Where you’ve actually seen him: You probably already know him. He’s the co-worker who approaches you every Monday with pictures of his weekend exploits with his kids. All of his stories start with, “You’ll never believe what my kid did.”
The Hero Dad. This dad was bitten by a radioactive spider but only got the ability to do super-human dad things. He’s always prepared with extra wipes and diapers, and will share some of his kid’s snacks when you forget. You once saw him grab a runaway stroller right as the front wheel went over the curb into a busy street. He knows the schedule for every school event and project due date, so give him a call when you can’t find it. He’s the perfect role model for parental responsibility, it just might be a model that’s impossible to live up to. Keep him around for the times when you need saving.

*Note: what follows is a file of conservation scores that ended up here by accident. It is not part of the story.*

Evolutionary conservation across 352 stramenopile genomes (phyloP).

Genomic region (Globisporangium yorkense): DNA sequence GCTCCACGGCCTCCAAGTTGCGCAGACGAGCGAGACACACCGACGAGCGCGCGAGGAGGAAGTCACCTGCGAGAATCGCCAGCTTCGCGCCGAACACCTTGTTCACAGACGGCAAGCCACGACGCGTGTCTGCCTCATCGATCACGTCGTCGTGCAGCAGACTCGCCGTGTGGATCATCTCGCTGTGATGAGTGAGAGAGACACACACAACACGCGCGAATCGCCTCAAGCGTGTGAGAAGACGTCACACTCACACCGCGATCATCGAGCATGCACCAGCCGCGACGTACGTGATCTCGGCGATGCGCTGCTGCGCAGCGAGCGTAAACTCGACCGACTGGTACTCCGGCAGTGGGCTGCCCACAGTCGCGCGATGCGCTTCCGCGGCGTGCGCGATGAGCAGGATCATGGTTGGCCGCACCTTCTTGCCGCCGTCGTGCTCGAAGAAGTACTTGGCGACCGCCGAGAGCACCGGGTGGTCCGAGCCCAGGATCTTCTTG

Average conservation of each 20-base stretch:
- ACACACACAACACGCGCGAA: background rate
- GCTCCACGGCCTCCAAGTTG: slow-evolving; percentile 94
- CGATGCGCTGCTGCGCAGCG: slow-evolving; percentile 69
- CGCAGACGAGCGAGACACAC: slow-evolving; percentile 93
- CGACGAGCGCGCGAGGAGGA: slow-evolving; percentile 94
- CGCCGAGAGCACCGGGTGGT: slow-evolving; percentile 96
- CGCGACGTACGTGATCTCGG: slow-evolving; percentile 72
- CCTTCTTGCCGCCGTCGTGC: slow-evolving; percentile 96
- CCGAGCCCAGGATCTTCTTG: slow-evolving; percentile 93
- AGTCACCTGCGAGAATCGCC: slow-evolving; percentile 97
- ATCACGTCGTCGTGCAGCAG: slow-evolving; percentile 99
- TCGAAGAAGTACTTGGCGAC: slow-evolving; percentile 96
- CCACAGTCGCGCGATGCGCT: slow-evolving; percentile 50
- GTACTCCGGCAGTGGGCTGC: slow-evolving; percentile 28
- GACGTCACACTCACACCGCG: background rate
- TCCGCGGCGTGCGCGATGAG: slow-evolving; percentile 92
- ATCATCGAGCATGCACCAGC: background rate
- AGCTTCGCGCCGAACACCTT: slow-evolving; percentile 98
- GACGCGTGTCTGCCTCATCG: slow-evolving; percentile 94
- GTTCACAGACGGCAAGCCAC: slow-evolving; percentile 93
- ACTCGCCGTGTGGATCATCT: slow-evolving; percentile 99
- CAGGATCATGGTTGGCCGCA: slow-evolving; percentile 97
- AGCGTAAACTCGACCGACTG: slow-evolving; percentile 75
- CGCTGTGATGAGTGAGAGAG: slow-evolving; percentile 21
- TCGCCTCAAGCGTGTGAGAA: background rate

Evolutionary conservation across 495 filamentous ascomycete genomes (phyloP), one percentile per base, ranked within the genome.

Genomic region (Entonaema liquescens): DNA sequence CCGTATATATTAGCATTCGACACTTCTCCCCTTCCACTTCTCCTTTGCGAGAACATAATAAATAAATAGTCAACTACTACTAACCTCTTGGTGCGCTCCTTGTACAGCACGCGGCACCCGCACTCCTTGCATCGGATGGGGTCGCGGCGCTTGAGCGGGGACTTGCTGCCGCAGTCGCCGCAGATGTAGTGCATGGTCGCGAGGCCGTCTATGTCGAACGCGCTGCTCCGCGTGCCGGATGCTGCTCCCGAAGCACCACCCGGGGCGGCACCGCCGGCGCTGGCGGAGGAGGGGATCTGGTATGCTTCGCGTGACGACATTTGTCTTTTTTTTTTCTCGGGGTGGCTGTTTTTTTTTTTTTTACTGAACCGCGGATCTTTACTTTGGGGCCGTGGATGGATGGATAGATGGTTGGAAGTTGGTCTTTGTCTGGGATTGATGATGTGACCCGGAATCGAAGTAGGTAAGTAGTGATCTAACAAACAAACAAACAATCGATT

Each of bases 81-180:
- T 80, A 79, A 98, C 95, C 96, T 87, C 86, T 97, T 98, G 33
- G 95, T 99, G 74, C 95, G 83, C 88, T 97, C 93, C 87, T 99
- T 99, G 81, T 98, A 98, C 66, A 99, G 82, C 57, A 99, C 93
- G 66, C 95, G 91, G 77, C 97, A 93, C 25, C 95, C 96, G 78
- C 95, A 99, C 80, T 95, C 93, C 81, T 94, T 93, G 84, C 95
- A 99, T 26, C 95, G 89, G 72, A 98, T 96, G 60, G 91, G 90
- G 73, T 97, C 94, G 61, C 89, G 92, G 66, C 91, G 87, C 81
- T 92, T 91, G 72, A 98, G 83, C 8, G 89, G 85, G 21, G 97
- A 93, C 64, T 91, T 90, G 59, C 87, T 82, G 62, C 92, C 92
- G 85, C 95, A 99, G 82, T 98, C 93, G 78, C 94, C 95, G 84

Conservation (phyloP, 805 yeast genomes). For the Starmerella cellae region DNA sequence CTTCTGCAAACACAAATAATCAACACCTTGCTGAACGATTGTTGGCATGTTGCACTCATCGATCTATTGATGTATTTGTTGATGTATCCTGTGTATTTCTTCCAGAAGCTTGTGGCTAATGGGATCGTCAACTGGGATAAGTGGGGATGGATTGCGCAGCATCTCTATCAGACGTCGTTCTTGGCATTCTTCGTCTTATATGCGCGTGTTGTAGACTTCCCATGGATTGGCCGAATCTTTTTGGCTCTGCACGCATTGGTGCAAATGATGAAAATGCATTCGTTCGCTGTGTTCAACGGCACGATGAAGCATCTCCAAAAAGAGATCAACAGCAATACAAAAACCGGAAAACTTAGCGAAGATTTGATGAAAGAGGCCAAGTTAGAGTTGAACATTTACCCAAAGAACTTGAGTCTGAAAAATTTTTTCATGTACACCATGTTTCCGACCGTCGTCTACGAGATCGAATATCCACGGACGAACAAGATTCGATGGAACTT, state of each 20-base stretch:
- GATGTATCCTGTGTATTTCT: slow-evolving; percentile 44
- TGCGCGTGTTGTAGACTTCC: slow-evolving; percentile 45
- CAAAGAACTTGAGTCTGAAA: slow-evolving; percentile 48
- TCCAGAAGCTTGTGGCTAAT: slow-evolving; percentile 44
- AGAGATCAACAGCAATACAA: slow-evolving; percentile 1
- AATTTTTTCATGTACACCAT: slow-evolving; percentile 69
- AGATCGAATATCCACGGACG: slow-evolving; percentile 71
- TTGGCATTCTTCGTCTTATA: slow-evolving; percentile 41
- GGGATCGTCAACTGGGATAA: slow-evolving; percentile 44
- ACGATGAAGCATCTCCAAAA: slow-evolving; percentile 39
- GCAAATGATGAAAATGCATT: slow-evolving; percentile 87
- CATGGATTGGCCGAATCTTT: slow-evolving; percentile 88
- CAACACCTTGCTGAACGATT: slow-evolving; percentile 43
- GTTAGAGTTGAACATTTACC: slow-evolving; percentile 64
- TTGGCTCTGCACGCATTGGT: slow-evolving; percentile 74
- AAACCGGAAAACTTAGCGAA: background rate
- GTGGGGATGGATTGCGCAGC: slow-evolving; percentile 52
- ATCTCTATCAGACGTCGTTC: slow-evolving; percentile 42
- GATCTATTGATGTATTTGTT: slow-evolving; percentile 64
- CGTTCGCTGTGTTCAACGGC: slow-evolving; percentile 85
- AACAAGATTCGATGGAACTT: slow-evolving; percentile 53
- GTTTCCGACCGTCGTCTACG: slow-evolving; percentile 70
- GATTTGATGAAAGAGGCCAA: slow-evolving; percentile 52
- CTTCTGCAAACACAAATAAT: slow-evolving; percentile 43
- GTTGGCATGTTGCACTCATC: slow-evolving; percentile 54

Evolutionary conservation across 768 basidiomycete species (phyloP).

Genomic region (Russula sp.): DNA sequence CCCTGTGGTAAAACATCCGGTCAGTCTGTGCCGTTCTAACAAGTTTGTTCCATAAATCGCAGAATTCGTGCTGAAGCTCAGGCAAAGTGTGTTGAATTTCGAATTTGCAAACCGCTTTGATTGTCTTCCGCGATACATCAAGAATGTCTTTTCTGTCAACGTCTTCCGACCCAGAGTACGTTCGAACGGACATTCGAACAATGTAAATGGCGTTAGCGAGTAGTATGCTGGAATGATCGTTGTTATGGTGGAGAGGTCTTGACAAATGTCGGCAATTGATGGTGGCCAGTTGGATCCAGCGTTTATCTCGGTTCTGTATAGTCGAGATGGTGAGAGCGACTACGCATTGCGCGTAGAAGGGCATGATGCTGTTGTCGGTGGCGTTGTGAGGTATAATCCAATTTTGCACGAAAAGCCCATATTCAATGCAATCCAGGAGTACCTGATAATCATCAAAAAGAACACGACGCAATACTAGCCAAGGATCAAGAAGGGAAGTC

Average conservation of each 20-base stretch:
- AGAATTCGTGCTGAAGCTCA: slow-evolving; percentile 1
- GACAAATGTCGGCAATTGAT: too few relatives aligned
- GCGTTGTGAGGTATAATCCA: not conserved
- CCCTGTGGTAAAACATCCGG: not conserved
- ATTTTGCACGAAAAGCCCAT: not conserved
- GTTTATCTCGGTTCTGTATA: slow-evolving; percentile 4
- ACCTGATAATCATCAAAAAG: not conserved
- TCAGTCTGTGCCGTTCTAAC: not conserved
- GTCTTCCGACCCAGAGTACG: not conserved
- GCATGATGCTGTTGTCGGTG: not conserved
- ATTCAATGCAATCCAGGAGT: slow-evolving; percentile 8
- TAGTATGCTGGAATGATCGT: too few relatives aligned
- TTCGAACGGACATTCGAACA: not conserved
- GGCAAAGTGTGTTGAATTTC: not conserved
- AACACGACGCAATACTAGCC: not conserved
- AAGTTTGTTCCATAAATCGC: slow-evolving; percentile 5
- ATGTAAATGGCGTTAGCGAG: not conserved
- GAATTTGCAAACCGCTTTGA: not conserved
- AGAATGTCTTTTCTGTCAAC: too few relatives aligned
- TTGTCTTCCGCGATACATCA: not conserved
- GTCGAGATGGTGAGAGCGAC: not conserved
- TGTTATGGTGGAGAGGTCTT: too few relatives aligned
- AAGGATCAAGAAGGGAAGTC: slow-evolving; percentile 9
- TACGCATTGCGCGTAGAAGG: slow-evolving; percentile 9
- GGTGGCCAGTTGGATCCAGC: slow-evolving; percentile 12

His natural habitat: When danger rears its head, he’ll be there. Just flash the super-dad signal, or drop a baby bottle onto the street and he’ll be there to grab it.
Where you’ve seen him: Whisking from parent to parent, child to child, making sure everyone and everything is okay—wherever that may be.
The Handyman Dad. This Daddy Fix-It knows how to solve any problem that can be solved with a wrench or a hammer. He built his kid’s crib from a tree that was felled by a lightning strike, while you could barely follow the IKEA instruction manual and are still wondering where that leftover screw was supposed to go. This dad is the perfect friend to have around when you need to put together a new toy, assemble a new race car bed or install a Swedish sauna in the basement.
His natural habitat: Search the aisles of your local hardware store and you’ll find this dad.